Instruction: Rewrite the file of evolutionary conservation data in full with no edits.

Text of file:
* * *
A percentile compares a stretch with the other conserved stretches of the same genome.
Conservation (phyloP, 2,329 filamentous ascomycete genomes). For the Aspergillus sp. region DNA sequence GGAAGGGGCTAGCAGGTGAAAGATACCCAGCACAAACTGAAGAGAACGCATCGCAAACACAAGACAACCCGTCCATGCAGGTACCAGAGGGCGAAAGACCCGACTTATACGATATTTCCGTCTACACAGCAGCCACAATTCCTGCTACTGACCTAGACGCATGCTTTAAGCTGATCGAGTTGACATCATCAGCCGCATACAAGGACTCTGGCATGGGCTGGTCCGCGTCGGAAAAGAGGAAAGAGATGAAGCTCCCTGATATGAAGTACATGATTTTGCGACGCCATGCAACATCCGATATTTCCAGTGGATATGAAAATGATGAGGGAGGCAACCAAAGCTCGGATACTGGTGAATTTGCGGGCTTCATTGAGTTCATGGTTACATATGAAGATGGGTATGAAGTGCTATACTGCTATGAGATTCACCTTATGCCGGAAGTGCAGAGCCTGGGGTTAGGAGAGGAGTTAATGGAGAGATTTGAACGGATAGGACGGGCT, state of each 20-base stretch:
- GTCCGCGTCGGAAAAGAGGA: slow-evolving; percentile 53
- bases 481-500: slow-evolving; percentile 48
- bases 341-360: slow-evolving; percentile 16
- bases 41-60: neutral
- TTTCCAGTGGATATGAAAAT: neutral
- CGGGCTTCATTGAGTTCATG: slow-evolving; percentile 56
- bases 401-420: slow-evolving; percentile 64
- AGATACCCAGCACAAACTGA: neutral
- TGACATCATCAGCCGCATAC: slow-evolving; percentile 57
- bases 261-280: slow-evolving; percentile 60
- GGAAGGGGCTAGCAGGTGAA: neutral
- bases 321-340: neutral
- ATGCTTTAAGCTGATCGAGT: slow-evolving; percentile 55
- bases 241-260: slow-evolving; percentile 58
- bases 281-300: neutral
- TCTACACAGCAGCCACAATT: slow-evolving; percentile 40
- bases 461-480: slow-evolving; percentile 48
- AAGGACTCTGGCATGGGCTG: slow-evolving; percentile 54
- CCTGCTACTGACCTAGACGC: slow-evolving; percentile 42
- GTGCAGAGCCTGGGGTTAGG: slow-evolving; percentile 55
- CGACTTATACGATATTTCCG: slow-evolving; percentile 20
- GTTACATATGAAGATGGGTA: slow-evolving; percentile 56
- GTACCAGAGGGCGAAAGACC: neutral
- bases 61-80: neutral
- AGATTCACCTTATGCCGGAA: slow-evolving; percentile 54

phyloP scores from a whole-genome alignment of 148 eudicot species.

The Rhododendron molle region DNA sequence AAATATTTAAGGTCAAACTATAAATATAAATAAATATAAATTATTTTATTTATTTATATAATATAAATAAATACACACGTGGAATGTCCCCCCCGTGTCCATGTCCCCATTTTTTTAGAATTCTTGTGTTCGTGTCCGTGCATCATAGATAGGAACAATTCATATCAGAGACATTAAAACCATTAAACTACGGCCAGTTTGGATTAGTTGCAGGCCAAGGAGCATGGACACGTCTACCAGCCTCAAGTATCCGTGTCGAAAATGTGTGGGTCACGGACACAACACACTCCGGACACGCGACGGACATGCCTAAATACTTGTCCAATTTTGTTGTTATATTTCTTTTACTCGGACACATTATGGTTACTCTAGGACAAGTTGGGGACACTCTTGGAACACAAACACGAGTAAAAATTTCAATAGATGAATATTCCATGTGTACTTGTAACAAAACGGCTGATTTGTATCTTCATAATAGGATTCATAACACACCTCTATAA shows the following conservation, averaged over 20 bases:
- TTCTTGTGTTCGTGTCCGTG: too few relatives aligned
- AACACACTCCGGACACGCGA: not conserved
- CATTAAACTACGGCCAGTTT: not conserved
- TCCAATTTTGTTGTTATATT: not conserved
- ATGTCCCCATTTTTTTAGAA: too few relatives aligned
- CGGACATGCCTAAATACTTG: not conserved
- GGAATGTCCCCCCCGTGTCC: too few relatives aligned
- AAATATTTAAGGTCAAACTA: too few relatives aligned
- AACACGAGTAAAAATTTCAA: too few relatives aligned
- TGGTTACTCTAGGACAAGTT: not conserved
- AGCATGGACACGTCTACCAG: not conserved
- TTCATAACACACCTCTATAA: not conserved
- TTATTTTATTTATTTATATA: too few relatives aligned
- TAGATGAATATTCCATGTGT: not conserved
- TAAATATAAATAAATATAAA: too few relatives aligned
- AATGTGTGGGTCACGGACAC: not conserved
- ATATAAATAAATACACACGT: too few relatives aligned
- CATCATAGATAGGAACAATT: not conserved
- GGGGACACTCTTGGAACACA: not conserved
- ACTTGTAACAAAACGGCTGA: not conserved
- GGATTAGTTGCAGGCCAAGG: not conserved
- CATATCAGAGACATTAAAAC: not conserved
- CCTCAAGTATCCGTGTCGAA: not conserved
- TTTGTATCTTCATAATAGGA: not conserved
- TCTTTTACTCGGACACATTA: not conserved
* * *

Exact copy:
A percentile compares a stretch with the other conserved stretches of the same genome.
Conservation (phyloP, 2,329 filamentous ascomycete genomes). For the Aspergillus sp. region DNA sequence GGAAGGGGCTAGCAGGTGAAAGATACCCAGCACAAACTGAAGAGAACGCATCGCAAACACAAGACAACCCGTCCATGCAGGTACCAGAGGGCGAAAGACCCGACTTATACGATATTTCCGTCTACACAGCAGCCACAATTCCTGCTACTGACCTAGACGCATGCTTTAAGCTGATCGAGTTGACATCATCAGCCGCATACAAGGACTCTGGCATGGGCTGGTCCGCGTCGGAAAAGAGGAAAGAGATGAAGCTCCCTGATATGAAGTACATGATTTTGCGACGCCATGCAACATCCGATATTTCCAGTGGATATGAAAATGATGAGGGAGGCAACCAAAGCTCGGATACTGGTGAATTTGCGGGCTTCATTGAGTTCATGGTTACATATGAAGATGGGTATGAAGTGCTATACTGCTATGAGATTCACCTTATGCCGGAAGTGCAGAGCCTGGGGTTAGGAGAGGAGTTAATGGAGAGATTTGAACGGATAGGACGGGCT, state of each 20-base stretch:
- GTCCGCGTCGGAAAAGAGGA: slow-evolving; percentile 53
- bases 481-500: slow-evolving; percentile 48
- bases 341-360: slow-evolving; percentile 16
- bases 41-60: neutral
- TTTCCAGTGGATATGAAAAT: neutral
- CGGGCTTCATTGAGTTCATG: slow-evolving; percentile 56
- bases 401-420: slow-evolving; percentile 64
- AGATACCCAGCACAAACTGA: neutral
- TGACATCATCAGCCGCATAC: slow-evolving; percentile 57
- bases 261-280: slow-evolving; percentile 60
- GGAAGGGGCTAGCAGGTGAA: neutral
- bases 321-340: neutral
- ATGCTTTAAGCTGATCGAGT: slow-evolving; percentile 55
- bases 241-260: slow-evolving; percentile 58
- bases 281-300: neutral
- TCTACACAGCAGCCACAATT: slow-evolving; percentile 40
- bases 461-480: slow-evolving; percentile 48
- AAGGACTCTGGCATGGGCTG: slow-evolving; percentile 54
- CCTGCTACTGACCTAGACGC: slow-evolving; percentile 42
- GTGCAGAGCCTGGGGTTAGG: slow-evolving; percentile 55
- CGACTTATACGATATTTCCG: slow-evolving; percentile 20
- GTTACATATGAAGATGGGTA: slow-evolving; percentile 56
- GTACCAGAGGGCGAAAGACC: neutral
- bases 61-80: neutral
- AGATTCACCTTATGCCGGAA: slow-evolving; percentile 54

phyloP scores from a whole-genome alignment of 148 eudicot species.

The Rhododendron molle region DNA sequence AAATATTTAAGGTCAAACTATAAATATAAATAAATATAAATTATTTTATTTATTTATATAATATAAATAAATACACACGTGGAATGTCCCCCCCGTGTCCATGTCCCCATTTTTTTAGAATTCTTGTGTTCGTGTCCGTGCATCATAGATAGGAACAATTCATATCAGAGACATTAAAACCATTAAACTACGGCCAGTTTGGATTAGTTGCAGGCCAAGGAGCATGGACACGTCTACCAGCCTCAAGTATCCGTGTCGAAAATGTGTGGGTCACGGACACAACACACTCCGGACACGCGACGGACATGCCTAAATACTTGTCCAATTTTGTTGTTATATTTCTTTTACTCGGACACATTATGGTTACTCTAGGACAAGTTGGGGACACTCTTGGAACACAAACACGAGTAAAAATTTCAATAGATGAATATTCCATGTGTACTTGTAACAAAACGGCTGATTTGTATCTTCATAATAGGATTCATAACACACCTCTATAA shows the following conservation, averaged over 20 bases:
- TTCTTGTGTTCGTGTCCGTG: too few relatives aligned
- AACACACTCCGGACACGCGA: not conserved
- CATTAAACTACGGCCAGTTT: not conserved
- TCCAATTTTGTTGTTATATT: not conserved
- ATGTCCCCATTTTTTTAGAA: too few relatives aligned
- CGGACATGCCTAAATACTTG: not conserved
- GGAATGTCCCCCCCGTGTCC: too few relatives aligned
- AAATATTTAAGGTCAAACTA: too few relatives aligned
- AACACGAGTAAAAATTTCAA: too few relatives aligned
- TGGTTACTCTAGGACAAGTT: not conserved
- AGCATGGACACGTCTACCAG: not conserved
- TTCATAACACACCTCTATAA: not conserved
- TTATTTTATTTATTTATATA: too few relatives aligned
- TAGATGAATATTCCATGTGT: not conserved
- TAAATATAAATAAATATAAA: too few relatives aligned
- AATGTGTGGGTCACGGACAC: not conserved
- ATATAAATAAATACACACGT: too few relatives aligned
- CATCATAGATAGGAACAATT: not conserved
- GGGGACACTCTTGGAACACA: not conserved
- ACTTGTAACAAAACGGCTGA: not conserved
- GGATTAGTTGCAGGCCAAGG: not conserved
- CATATCAGAGACATTAAAAC: not conserved
- CCTCAAGTATCCGTGTCGAA: not conserved
- TTTGTATCTTCATAATAGGA: not conserved
- TCTTTTACTCGGACACATTA: not conserved